New mothers undergo tremendous physical and mental changes after giving birth to their child, and it’s important that they be equipped with the correct guidance and tools to navigate these changes. For example, what precautions should a new mother take when deciding to resume sexual activity, and what contraceptive work best for breastfeeding?
In this article, we will learn about the contraceptive options available for breastfeeding mothers, how to make informed choices on birth control and what questions to ask a medical practitioner when deciding on a contraceptive option.
Do you need contraception after giving birth?
You can get pregnant again three weeks after giving birth. Even though you are breastfeeding and your menstrual cycle hasn’t resumed, there is still a high chance of falling pregnant. Therefore, it is vital to consult your medical practitioner on the contraceptive options best suitable for you.
Are all contraception options suitable for new mothers?
Not all contraceptive options are suitable for new mothers. Mothers who are breastfeeding need to avoid oestrogen-containing contraceptives due to their effect on the supply of breastmilk. The vaginal ring and the combined pill both contain oestrogen and should be avoided by new mothers for a period of 6 months, particularly if the child is being exclusively breastfed. Also, each person has a different medical history and lifestyle so their choice of contraception will vary.
The questions to ask your health provider to determine the most suitable contraceptive option
Firstly, being educated on all the contraceptive methods available and how they work is important. Secondly, it’s important to understand the effectiveness and suitability of each method. Asking your doctor about the pros and cons of every contraceptive would help in effective decision making. Also talk to your doctor about how you and your partner can both share the responsibility for contraception.
Doesn’t breastfeeding act as contraception?
Regular breastfeeding delays the return of your menstrual cycle. This involves exclusively breastfeeding your baby at an interval of 4 hours regularly. It certainly acts as a barrier to delaying your period for a minimum of six months after the baby is born. However, in some cases, your period can return after six months despite relying only on the breastfeeding method. If you and your partner decide to engage in any sexual activity during this period, the chances of getting pregnant are low, but not unlikely. Therefore, breastfeeding should not be used as an alternative to contraception.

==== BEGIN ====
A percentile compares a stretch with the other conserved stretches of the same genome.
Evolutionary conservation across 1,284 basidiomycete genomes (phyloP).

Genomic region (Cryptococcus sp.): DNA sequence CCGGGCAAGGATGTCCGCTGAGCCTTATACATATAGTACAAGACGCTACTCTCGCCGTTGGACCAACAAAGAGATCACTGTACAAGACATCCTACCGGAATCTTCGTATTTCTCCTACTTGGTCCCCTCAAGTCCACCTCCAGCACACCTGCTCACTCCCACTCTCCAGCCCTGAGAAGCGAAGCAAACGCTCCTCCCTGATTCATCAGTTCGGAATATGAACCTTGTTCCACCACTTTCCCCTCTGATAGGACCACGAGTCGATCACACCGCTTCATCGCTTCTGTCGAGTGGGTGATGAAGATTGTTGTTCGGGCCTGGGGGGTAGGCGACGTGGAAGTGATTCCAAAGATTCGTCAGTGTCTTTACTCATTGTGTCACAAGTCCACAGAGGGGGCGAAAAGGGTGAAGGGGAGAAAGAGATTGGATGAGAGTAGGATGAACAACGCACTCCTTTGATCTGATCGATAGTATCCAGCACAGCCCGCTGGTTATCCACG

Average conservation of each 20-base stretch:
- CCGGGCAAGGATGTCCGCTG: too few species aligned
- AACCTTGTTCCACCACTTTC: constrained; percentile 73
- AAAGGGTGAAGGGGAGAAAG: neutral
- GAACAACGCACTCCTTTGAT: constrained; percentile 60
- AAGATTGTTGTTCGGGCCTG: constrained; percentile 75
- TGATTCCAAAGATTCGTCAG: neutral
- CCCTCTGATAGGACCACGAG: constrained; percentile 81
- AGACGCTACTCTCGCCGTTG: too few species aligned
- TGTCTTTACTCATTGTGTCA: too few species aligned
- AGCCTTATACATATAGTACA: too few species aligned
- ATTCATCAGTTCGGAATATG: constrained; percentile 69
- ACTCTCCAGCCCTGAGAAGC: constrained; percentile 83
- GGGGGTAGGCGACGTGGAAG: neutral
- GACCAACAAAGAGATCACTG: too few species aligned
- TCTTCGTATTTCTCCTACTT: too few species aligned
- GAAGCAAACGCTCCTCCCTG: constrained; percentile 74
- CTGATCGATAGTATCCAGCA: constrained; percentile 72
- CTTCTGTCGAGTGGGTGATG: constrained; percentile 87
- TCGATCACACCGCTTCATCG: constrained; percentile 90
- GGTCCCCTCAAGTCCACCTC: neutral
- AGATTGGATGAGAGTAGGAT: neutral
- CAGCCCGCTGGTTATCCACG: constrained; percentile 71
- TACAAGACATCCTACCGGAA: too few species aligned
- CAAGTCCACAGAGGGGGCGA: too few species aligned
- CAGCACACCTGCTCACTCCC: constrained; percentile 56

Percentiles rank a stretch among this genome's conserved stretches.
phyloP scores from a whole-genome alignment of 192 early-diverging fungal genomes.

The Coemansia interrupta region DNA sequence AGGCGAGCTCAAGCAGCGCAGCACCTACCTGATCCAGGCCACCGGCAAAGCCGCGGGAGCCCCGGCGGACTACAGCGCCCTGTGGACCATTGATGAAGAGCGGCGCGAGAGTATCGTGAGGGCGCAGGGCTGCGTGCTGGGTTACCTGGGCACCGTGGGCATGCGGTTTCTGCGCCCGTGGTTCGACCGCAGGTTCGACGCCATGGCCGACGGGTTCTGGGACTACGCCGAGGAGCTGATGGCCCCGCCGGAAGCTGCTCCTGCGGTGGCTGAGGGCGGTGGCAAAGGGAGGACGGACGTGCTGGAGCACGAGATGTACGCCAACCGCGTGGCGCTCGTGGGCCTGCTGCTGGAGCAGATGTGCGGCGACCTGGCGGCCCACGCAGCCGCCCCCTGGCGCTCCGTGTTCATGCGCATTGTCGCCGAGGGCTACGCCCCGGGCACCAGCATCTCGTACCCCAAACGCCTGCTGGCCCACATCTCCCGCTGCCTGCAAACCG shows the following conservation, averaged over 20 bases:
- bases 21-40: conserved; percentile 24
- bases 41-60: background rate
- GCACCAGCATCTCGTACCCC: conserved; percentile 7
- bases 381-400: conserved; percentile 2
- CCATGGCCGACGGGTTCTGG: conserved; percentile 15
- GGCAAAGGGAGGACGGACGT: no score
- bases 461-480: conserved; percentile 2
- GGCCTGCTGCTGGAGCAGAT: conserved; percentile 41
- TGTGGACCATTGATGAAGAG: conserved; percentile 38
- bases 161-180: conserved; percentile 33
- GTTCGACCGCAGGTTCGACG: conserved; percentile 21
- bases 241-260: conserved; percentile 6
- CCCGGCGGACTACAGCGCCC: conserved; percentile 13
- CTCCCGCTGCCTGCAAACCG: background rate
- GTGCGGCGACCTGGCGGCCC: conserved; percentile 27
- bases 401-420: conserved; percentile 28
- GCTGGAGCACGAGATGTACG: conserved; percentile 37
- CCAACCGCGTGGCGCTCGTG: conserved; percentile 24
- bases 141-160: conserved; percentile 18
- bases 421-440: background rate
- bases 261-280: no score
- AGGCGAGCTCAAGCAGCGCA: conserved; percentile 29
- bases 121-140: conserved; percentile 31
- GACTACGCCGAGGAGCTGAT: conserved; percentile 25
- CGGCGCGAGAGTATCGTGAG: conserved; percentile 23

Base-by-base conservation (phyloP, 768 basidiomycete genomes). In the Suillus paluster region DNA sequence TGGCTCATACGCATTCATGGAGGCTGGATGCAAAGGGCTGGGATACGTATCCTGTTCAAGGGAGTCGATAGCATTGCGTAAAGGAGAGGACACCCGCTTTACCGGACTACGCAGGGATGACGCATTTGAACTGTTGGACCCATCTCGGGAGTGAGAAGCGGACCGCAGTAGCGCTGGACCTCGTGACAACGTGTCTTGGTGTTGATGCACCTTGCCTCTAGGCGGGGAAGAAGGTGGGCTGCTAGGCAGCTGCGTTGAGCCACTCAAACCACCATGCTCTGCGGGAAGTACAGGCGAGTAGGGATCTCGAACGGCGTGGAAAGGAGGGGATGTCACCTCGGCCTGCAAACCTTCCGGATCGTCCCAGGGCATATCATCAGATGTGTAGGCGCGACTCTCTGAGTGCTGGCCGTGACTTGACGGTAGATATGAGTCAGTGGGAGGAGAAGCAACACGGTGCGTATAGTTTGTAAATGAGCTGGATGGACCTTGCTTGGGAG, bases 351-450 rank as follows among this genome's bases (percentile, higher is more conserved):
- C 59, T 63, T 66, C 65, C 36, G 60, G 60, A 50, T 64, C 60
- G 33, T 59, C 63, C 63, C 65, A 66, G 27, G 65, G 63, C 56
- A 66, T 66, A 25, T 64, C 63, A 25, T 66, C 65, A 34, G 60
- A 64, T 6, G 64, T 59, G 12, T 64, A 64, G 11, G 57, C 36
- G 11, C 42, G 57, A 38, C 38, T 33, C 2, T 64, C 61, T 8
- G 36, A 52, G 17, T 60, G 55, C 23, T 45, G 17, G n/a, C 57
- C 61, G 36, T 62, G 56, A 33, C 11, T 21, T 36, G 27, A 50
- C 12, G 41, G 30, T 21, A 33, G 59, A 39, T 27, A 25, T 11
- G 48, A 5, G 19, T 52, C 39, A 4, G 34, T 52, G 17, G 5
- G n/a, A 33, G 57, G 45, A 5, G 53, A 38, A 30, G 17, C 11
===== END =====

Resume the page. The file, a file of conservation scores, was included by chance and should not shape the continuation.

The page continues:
Which contraceptive options are more suitable if you are breastfeeding?
Non-Hormonal Contraceptive Options:
Contraceptives that fall under the barrier method like condoms, cervical caps, and the diaphragm could be considered options for breastfeeding mothers. An advantage of using the barrier method (condoms) is that they also protect you from sexually transmitted diseases. It’s important to note that, during this period, the vagina of the nursing mother might be slightly dryer than usual, so using this option can be painful or irritating for some. Non-hormonal IUDs can also be used and do not affect the quality of breast milk. Tubal ligation is another form of contraception where the fallopian tubes are tied for vagina owners. Penis owners can opt to have a vasectomy where tubes that carry sperm to the testes in the penis are cut. Tubal ligation and vasectomies are both permanent forms of birth control and the couple needs to thoroughly think through the advantages and disadvantages of opting for these methods.
Hormonal Contraceptive Options:
Progesterone-only pills are suggested for breastfeeding mothers. This hormone does not harm the quality and quantity of breast milk. However, after a woman has stopped breastfeeding exclusively some medical practitioners suggest using combination pills that have both oestrogen and progesterone.The combination of these 2 hormonal pills are more effective in preventing pregnancy than singular hormonal pills, especially when the baby is no longer exclusively being breastfed. Another option is using hormonal IUDs. They release a small amount of hormones into the uterus, which does not cause harm to the breast milk.
Deciding on the correct form of contraception as a new mother can be challenging and confusing. Therefore, with the guidance of a medical practitioner you can make an effective contraceptive choice. Most importantly, an immediate pregnancy right after child birth can be avoided.
- Contraception after giving birth, https://www.betterhealth.vic.gov.au/health/healthyliving/Contraception-after-childbirth
- What are the disadvantages of using breast milk as birth control?https://www.plannedparenthood.org/learn/birth-control/breastfeeding/what-are-disadvantages-using-breastfeeding-birth-control
- Birth Control Options After pregnancy, https://www.webmd.com/sex/birth-control/birth-control-after-pregnancy
- Birth Control Options after Child Birth, long term options for new moms, https://utswmed.org/medblog/larc-birth-control-after-delivery/
- Sex and Contraception After Birth, https://www.nhs.uk/conditions/baby/support-and-services/sex-and-contraception-after-birth/
About the Author: Pragati Khabiya is an independent consultant from India, passionate about using the tools of communication, advocacy and facilitation to work for the development sector. She could only discover what she is passionate about after spending time volunteering and travelling by herself at remote organisations in India. She believes in the process of unlearning and likes to read/watch feminstic films and books.